Stacy Wilson’s death was a tremendous loss to her family and friends, but it was also a source of immense strength for her mother. Mary Wilson channeled her grief and sadness in positive ways, taking her daughter out of her grief with a trip to the beach and helping her relax by doing some crafts. Wilson also began doing some household maintenance around the house, cleaning and doing some light exercise. These actions helped Wilson get her mind off of her loss and helped to provide some much-needed energy to help get through her daughter’s death.
A Loss to Her Whole Community
Stacy Wilson’s death affected everyone in the community — not just her family — in a big way. Her classmates, co-workers and friends at Hampton raved about how much they loved her and how much they missed her. One of Stacy’s former classmates described Wilson as “the life of the party.” She loved to have fun and would do anything for her friends. When Stacy wasn’t having fun, she was working on her engineering degree, helping people, helping her parents stay on top of their finances and helping her ex-wife find her footing as a single parent.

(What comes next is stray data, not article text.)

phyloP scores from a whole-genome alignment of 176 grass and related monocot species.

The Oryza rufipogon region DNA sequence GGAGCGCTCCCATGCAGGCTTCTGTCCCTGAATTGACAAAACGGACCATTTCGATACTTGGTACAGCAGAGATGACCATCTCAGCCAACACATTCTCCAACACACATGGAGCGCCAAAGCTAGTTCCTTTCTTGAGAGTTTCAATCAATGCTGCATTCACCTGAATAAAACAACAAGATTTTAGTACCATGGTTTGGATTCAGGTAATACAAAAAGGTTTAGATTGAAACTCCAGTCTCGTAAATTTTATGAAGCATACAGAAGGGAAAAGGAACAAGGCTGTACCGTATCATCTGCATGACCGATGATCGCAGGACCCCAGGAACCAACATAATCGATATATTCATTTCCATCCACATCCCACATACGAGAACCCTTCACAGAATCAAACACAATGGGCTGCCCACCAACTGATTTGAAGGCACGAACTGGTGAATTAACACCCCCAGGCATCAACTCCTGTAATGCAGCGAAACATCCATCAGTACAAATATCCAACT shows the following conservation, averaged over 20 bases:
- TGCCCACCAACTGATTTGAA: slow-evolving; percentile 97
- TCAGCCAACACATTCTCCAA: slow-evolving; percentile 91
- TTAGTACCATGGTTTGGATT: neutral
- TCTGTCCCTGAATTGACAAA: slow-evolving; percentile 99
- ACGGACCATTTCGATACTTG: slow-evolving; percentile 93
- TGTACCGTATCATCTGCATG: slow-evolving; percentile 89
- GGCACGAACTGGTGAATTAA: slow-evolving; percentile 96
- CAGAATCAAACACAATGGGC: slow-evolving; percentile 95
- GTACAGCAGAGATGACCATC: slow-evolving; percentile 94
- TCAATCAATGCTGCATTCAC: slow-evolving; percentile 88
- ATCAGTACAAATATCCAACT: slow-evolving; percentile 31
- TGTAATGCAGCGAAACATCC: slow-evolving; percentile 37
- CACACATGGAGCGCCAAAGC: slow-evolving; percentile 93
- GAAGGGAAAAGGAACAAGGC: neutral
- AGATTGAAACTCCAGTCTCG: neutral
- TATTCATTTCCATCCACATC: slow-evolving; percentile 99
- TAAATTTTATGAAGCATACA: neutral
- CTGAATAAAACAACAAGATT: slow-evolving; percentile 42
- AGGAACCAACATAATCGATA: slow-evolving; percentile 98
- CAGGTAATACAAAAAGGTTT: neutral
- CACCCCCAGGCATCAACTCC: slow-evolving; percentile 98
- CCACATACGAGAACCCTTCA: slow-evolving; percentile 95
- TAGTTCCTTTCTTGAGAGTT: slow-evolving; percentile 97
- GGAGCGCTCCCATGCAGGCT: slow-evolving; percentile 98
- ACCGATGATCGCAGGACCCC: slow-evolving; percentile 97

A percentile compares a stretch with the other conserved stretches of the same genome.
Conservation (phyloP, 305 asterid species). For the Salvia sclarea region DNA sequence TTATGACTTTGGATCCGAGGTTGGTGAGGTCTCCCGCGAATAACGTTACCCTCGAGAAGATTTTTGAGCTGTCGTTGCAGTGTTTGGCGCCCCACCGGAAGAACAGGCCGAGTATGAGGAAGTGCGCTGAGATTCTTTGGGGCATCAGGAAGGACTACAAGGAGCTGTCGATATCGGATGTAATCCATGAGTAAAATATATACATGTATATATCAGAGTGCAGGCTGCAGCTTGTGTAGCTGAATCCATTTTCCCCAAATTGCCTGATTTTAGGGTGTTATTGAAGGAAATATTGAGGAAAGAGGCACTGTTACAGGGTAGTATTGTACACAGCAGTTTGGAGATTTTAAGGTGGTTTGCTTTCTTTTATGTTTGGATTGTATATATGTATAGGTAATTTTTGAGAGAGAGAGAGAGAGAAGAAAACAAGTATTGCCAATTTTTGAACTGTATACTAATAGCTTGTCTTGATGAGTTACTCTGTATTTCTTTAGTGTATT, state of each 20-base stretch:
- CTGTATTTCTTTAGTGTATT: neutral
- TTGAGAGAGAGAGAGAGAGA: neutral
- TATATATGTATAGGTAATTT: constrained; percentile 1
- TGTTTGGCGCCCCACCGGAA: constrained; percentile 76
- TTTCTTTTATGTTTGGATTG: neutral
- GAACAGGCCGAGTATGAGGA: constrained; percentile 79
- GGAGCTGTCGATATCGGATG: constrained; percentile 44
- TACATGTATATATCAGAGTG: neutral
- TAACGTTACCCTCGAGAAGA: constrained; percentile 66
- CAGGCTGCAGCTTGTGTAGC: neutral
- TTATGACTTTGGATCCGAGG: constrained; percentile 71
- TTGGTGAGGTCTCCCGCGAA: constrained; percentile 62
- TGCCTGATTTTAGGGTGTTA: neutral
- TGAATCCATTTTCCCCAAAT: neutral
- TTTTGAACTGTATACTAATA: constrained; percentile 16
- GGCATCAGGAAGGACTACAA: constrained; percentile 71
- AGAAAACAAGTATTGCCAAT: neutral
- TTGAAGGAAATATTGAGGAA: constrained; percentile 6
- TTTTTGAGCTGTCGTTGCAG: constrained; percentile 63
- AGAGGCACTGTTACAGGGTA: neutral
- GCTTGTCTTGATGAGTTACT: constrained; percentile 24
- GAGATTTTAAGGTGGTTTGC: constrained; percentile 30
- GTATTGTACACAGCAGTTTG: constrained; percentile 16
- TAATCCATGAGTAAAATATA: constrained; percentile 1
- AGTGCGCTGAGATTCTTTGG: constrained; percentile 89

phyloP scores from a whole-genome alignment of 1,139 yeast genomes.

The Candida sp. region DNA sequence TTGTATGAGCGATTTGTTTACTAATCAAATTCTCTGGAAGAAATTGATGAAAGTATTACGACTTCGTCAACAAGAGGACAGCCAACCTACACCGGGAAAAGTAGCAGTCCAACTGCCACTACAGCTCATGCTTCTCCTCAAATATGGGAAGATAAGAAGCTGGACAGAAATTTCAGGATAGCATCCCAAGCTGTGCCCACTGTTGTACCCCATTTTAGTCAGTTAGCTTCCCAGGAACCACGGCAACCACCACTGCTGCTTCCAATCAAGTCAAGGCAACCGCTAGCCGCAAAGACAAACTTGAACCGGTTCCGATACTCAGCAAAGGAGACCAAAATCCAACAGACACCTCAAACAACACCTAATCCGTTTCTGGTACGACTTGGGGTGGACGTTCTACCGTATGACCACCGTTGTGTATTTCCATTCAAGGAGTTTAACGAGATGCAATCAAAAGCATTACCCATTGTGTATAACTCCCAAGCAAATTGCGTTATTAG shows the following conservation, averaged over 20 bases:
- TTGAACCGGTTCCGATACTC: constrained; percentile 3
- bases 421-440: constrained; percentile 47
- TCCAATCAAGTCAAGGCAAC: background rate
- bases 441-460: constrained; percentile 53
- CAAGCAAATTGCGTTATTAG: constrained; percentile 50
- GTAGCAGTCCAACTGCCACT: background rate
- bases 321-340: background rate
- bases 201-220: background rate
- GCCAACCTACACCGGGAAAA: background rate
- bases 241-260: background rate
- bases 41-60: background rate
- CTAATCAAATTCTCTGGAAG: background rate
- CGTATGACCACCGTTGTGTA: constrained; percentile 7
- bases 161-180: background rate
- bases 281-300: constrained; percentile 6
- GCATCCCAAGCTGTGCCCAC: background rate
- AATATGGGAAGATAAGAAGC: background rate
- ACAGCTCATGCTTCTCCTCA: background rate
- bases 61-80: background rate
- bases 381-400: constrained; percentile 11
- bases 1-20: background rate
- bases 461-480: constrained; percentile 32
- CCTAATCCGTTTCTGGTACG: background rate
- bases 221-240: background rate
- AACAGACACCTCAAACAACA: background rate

Murderer Shorn Samuel Made Demands
During the search for the person responsible for murdering Stacy Wilson, it was discovered that the killer had also hacked into Wilson’s phone. He had even changed the pass code multiple times. He requested that the individual on the opposite end get back to him, despite the fact that they realized they shouldn’t. The police were able to identify the killer, who was ultimately convicted of felony murder and sentenced to life in prison.
Stacy Wilson’s death was a huge loss for her family and friends, but it was also a source of immense strength for her mother. Mary Wilson channeled her grief and sadness in positive ways, taking her daughter out of her grief with a trip to the beach and helping her relax. She also began doing some household maintenance around the house, cleaning and doing some light exercise. These actions helped Wilson get her mind off of her loss and helped to provide some much-needed energy to help get through her Daughter’s death.